And even then, once the straw had come out of the evidence presented, the consensus among “liberals” (yes the air quote once again) was that this was all a gigantic mistake, that the proprietors of the Wire were good people with the noblest of intentions, that they had been duped or maybe trusted too much, that this was not an attempt to pander to their audience by building on the widely-believed narrative that Modi and BJP are illegitimate rulers of India, foisted upon by a cabal of big business and big tech, and that the real problem, believe it or not, was that the Wire was subject to the scrutiny of the kind no one else is (“why cant we lie in peace?”) and finally the coup d’grace: “Meta is evil, so they definitely could have done it, so who cares really about the evidence?”

Makes sense, if one can be a fascist to a fascist, one can lie about a liar.

Ultimately though, we accept things as truth, because we trust the person saying the words. Trust is established primarily by the fact that I agree with the person’s opinions and that we share the same values. But trust is also established through authority, the chain of trust from a root-of-trust (how digital certificates work), and there is no greater example than the Time article about the founders of Alt News being nominated for a Nobel prize. Given that the nominations are secret, and not announced for 50 years after the award, and that the Time article quoted no sources, this should have been greeted with skepticism at least by people who scoff at the blind belief of other people in certain religions. But of course not. Not to speak of the supreme irony, that people who were going to win a Nobel prize for fact-checking should have fact-checked the rumor about themselves. 

But there it now became, part of the mythos, to be forever known as “Nobel peace prize nominated”. Whatever facts they check, their version of the facts is now presumed to be true since they are “authority”. They are the authority because they got nominated for the Nobel peace prize, and I know that because a Time article said so. Now for me to use the exact same chain of claims to prove I am a celebrity, because the legendary Harper’s Bazaar put me on a list of celebrities, and I hope the booking agents of Times Now and Republic are listening, so that instead of Rahul Roy they call me, next time they want a celebrity perspective.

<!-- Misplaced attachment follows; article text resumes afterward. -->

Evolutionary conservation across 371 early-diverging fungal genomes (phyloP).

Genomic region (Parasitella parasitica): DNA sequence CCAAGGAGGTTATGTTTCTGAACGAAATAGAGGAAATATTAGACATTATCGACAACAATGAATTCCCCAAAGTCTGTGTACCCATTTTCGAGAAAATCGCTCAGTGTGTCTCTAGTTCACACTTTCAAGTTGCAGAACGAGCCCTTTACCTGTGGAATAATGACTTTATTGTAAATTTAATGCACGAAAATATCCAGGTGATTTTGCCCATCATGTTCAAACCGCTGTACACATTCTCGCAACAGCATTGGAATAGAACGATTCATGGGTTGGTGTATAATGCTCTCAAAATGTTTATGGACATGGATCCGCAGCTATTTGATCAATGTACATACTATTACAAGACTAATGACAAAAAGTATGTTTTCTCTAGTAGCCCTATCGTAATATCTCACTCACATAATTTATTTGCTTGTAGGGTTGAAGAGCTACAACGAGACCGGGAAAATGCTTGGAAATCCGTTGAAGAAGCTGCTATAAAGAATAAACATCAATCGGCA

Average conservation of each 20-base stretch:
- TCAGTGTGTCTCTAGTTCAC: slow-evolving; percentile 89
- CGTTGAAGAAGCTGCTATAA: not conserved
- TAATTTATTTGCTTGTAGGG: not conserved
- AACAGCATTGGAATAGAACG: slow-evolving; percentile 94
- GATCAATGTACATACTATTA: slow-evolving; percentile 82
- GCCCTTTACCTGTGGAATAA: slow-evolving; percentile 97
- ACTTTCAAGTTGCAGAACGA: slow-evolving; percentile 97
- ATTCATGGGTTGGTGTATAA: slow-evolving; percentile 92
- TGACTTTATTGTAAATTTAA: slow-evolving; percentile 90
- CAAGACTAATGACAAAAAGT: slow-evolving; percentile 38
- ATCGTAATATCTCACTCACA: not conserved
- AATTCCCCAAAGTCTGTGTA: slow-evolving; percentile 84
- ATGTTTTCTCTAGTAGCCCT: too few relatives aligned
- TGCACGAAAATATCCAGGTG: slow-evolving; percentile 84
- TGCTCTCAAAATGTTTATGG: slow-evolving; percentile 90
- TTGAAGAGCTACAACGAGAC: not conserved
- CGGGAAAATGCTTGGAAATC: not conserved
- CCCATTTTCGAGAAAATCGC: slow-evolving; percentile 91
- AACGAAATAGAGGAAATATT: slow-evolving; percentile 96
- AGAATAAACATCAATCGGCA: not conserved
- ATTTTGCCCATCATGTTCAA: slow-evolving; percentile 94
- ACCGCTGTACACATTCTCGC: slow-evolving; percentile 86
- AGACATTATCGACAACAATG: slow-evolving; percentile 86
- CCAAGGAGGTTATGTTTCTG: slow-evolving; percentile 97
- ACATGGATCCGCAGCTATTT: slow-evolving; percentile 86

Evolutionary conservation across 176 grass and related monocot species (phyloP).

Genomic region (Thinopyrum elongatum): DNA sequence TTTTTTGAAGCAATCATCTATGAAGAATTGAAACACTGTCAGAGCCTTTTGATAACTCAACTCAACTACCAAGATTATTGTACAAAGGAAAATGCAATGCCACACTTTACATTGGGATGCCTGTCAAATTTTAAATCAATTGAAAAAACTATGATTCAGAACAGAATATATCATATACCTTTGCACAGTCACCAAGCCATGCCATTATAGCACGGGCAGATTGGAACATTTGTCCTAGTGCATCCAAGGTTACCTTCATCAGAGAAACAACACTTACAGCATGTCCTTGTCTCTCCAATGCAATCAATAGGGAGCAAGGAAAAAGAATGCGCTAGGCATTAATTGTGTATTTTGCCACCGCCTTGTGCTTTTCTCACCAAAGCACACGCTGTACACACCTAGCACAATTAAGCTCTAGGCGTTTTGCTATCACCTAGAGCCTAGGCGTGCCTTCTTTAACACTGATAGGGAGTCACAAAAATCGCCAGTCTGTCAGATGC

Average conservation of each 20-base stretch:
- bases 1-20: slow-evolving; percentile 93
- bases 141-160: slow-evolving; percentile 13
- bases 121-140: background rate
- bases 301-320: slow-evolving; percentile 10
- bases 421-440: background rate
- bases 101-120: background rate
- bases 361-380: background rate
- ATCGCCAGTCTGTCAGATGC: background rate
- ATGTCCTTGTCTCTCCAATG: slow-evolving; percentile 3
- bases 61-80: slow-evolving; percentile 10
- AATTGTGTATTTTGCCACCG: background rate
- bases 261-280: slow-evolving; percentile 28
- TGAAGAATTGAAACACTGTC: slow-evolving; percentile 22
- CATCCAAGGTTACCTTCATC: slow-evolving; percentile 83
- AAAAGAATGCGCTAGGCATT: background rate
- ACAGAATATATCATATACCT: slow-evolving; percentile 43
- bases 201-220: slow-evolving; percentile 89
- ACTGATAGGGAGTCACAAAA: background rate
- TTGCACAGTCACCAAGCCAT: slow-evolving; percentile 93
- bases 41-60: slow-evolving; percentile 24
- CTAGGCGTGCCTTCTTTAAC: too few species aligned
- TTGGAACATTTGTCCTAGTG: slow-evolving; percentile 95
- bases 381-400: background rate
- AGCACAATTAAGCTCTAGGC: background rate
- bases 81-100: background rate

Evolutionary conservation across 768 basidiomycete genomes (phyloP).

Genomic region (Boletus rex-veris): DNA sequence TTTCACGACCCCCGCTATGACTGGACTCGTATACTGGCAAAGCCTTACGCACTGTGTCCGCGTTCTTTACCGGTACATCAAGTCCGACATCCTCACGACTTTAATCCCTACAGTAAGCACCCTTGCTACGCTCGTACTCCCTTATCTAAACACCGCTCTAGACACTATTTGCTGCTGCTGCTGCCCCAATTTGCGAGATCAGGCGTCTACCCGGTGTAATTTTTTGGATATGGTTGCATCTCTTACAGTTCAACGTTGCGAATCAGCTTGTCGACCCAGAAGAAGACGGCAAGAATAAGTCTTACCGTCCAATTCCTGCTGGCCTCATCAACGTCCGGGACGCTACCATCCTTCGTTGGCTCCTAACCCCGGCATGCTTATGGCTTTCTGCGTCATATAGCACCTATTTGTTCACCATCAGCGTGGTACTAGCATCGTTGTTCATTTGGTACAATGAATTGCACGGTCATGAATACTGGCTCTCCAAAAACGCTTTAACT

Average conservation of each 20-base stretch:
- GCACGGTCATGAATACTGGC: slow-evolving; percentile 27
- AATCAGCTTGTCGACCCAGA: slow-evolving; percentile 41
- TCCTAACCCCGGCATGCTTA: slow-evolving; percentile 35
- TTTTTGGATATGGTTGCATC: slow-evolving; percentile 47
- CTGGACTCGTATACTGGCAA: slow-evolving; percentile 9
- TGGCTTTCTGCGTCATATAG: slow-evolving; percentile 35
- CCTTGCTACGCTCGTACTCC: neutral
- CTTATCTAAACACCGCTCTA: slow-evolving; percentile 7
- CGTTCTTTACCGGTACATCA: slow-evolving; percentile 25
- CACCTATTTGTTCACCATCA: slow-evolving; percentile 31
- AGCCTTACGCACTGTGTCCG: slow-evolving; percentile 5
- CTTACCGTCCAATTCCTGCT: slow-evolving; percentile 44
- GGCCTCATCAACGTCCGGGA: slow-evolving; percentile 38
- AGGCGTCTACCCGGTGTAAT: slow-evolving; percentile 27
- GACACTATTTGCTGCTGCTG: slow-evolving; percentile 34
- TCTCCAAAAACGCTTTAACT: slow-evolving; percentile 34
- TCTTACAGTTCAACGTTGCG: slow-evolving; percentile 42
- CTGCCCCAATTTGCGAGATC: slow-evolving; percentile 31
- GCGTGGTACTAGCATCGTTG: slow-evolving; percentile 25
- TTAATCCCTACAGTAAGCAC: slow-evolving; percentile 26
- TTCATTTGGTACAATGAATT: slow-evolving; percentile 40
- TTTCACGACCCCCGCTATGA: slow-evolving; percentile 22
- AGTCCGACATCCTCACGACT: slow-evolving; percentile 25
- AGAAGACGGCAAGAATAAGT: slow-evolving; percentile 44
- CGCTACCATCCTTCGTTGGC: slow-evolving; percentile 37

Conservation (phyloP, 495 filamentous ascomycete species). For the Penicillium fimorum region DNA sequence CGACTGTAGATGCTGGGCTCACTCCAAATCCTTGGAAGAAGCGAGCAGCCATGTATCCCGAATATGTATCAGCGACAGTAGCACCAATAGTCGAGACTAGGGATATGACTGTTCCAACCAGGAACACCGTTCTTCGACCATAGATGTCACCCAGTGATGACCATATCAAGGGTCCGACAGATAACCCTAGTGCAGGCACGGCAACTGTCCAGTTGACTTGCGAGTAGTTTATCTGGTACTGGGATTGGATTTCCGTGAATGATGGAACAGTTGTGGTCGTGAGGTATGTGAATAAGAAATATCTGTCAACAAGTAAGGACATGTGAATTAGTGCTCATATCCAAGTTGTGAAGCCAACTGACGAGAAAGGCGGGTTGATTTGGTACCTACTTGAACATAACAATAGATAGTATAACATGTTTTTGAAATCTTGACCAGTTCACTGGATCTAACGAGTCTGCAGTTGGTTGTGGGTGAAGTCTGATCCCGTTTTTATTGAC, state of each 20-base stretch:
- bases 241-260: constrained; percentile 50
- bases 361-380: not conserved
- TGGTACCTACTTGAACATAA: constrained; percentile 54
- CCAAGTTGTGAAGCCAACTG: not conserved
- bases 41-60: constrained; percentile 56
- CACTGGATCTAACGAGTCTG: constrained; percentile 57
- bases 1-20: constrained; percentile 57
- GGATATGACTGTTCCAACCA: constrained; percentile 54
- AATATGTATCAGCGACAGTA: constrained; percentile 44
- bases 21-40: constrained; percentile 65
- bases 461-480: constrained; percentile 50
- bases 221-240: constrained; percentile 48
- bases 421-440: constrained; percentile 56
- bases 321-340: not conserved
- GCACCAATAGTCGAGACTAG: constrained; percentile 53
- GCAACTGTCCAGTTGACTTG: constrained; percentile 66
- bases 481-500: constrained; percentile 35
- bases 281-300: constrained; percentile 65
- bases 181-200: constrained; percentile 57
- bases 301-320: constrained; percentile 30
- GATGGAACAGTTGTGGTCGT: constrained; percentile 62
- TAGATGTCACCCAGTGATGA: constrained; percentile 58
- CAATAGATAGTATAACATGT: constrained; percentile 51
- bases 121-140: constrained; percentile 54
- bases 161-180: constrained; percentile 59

The Wire story is merely an extension of that. Where The Wire failed its believers was that it failed to provide even the bare minimum of believability and that happened, not when people expressed skepticism of the language or the cybersecurity behind it all, but only when the independent experts who they claimed had validated their findings, the authority they tried to chain-of-trust into their claim denied being involved, in the process cutting off that chain.

Otherwise, this would now have become the “truth” to be built, couched in impenetrable technical language and even a demo-video, to be then expanded on and built on top with multiple Washington Post op-eds, to pass through the filters of other “fact-checkers” (no fact-checker checks the facts of the other fact-checker), cited and linked as proof positive of the fascist nature of the current Indian state, get the attention of international media, some journalism awards, and a further increase in authority, in turn enabling the next round of story-telling and narrative-pushing.

Oh what a lovely game. Oh how filling the food.

3 thoughts on “Comfort Food and the Media

  1. I have read very few “essays” of this calibre. Take a bow, GreatArnabroy.

  2. Having grown up in the 90s, I always enjoy the references to movies from the 90s. “like Sekhar Suman in Tridev, bravely exposing the fascist machinations of the saffron Bhujang even if it may lead to his demise” and “the villain of Tirangaa, stores his waiter white gloves, his kabab skewer and his fuse conductor” is a classic. Cool

  3. The media is now hopelessly enslaved by its advertisers. It’s no longer news. It’s a soap opera. And you watch those for entertainment not education.